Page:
Dave Dale has been a teacher for the last 25 years. He currently teaches Grade 6 in Delburne.  

He lives in the hamlet of Mirror and has a passion for helping Albertan teachers and students. 


The LacombeOnline Newsroom has contacted all candidates in the Lacombe-Ponoka riding. Their interviews are being posted to our elections page you can find here.  

Please note: if candidates do not respond to our inquiries, we will not be able to post their candidate profiles.   


How does your party plan to address inflation and the rising cost of living in Alberta? 

The first thing we're going to do is reinstate supports for the most vulnerable people in Alberta. So those are the seniors, and people who have disabilities who had their government payments defunded in 2019. We're going to go back and pretend that never happened. It will be as if they have been tied to the cost of living for that entire time. That will be a real big support for those of us who have the most vulnerability in Alberta. 

We also have an affordable housing plan where we're going to have 40,000 families in affordable housing. By the end of five years, we're going to build 8,500 more housing units and offer 11,000 more families rental supports in the places they're currently renting. There's also $120 million that will go into the Indigenous housing capital program. So that's going to work on that end.  

On the other end, we're going put a hard cap on utility rates. We are going to cap the amount of money that students have to pay to go to a university, or college, or get post-secondary education. 

Then we have a jobs plan as well where we are creating investment opportunities and we're going to attract an estimated $20 billion into the private sector investment, which will lead to about 47,000 good paying jobs. We're going to do this by creating an Alberta's future tax credit, which is targeting growth in emerging industrial sectors—so new technologies. 

We're going to supercharge the Alberta petrochemical incentive program that we created when we were in government and then we're going to use a performance fast pass system to speed up the approvals of projects for responsible companies. 

If your company has been really responsible and following all the rules, maintaining all of the regulations that they need to in terms of pollution and safety and all that kind of stuff, we're going to use that performance indicator to fast pass any expansion or new projects that company might want.  

We're also going to consult with the Indigenous communities on the expansion of the Alberta’s Indigenous Opportunity Corporation. We have a big competitor in the States with the new Inflation Reduction Act that's however many billion dollars. They're pulling a lot of investment into the States and we need to have a way to compete in Alberta to bring some of that investment back.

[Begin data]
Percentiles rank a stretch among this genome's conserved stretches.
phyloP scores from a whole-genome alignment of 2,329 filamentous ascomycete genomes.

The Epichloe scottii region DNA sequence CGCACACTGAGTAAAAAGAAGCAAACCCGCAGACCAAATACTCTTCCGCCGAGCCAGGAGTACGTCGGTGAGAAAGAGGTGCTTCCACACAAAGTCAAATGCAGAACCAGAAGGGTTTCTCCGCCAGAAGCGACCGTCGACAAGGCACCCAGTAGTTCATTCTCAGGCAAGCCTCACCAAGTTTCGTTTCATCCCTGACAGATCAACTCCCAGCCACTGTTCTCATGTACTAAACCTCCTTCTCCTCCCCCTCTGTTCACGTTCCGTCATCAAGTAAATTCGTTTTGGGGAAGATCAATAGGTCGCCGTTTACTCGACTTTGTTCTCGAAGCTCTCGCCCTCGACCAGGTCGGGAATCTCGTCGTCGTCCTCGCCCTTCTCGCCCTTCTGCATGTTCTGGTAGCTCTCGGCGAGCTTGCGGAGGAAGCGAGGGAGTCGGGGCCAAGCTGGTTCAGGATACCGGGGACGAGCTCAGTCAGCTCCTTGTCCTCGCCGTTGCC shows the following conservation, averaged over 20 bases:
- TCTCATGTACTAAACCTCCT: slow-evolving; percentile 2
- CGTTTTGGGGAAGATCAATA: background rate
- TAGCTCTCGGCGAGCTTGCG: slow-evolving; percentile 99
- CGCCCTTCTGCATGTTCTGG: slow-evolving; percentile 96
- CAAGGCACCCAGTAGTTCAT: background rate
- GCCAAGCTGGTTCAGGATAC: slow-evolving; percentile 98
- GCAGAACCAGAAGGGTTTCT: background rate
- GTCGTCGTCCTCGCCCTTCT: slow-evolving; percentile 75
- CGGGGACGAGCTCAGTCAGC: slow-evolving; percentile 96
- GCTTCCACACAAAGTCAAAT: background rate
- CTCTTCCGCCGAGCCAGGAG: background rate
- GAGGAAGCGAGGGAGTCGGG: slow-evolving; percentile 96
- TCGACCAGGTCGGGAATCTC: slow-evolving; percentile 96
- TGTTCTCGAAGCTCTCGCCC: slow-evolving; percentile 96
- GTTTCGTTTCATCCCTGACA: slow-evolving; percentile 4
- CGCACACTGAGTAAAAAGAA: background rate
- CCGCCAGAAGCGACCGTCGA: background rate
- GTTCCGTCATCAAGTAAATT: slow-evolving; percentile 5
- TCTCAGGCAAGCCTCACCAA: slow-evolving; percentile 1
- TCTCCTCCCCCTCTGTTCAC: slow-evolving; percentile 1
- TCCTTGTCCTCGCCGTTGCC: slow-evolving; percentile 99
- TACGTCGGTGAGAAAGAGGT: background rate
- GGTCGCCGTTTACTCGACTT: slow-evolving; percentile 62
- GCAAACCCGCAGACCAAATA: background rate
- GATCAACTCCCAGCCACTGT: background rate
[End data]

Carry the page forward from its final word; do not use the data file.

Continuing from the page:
With those two things combined, we hope to improve the economy for everyone and make life more affordable. 


In what ways does your party plan on diversifying Alberta's economy? 

[Our] jobs and investment strategy. 

We will of course continue to support the oil and gas industry, which is the backbone of our economy, but by targeting growth in new technologies—whether that is using our existing infrastructure to look at an energy economy in hydrogen, whether we're looking at renewables, whether we're looking at high tech sectors that haven't even emerged yet, or high-tech banking which there's been a lot of in Alberta, especially in Calgary. 

All of those tax credits and programs are looking at how we can use our existing infrastructure to supercharge growth, not just in energy, but in also diversifying our economy into that knowledge economy and into products and services that we haven't offered before. Also taking the existing products we have and using them in new ways like we haven't before. 


In what ways does your party plan on supporting senior care? 

Seniors will be part of the funding model that we are using for all of those people who are our most vulnerable. Making sure that their funding is indexed to inflation and we're going to back that up to 2019 and make sure that that indexing happens all the way along instead of the way it has been under this government. 

Within our healthcare plan, by creating our family health teams, our seniors will be able to get more support in health team care clinics and that will reduce the demand on emergency services. 

Then we also need to look at how we are funding and looking after seniors in the seniors housing that we have. A lot of which is quite old and a lot of which is going to require either renewal or a reimagining. Those are things that we will have to look at, examine, and plan for the future because some of us who are running are closer to that than we'd like to think. 


How does your party plan on addressing the healthcare shortage?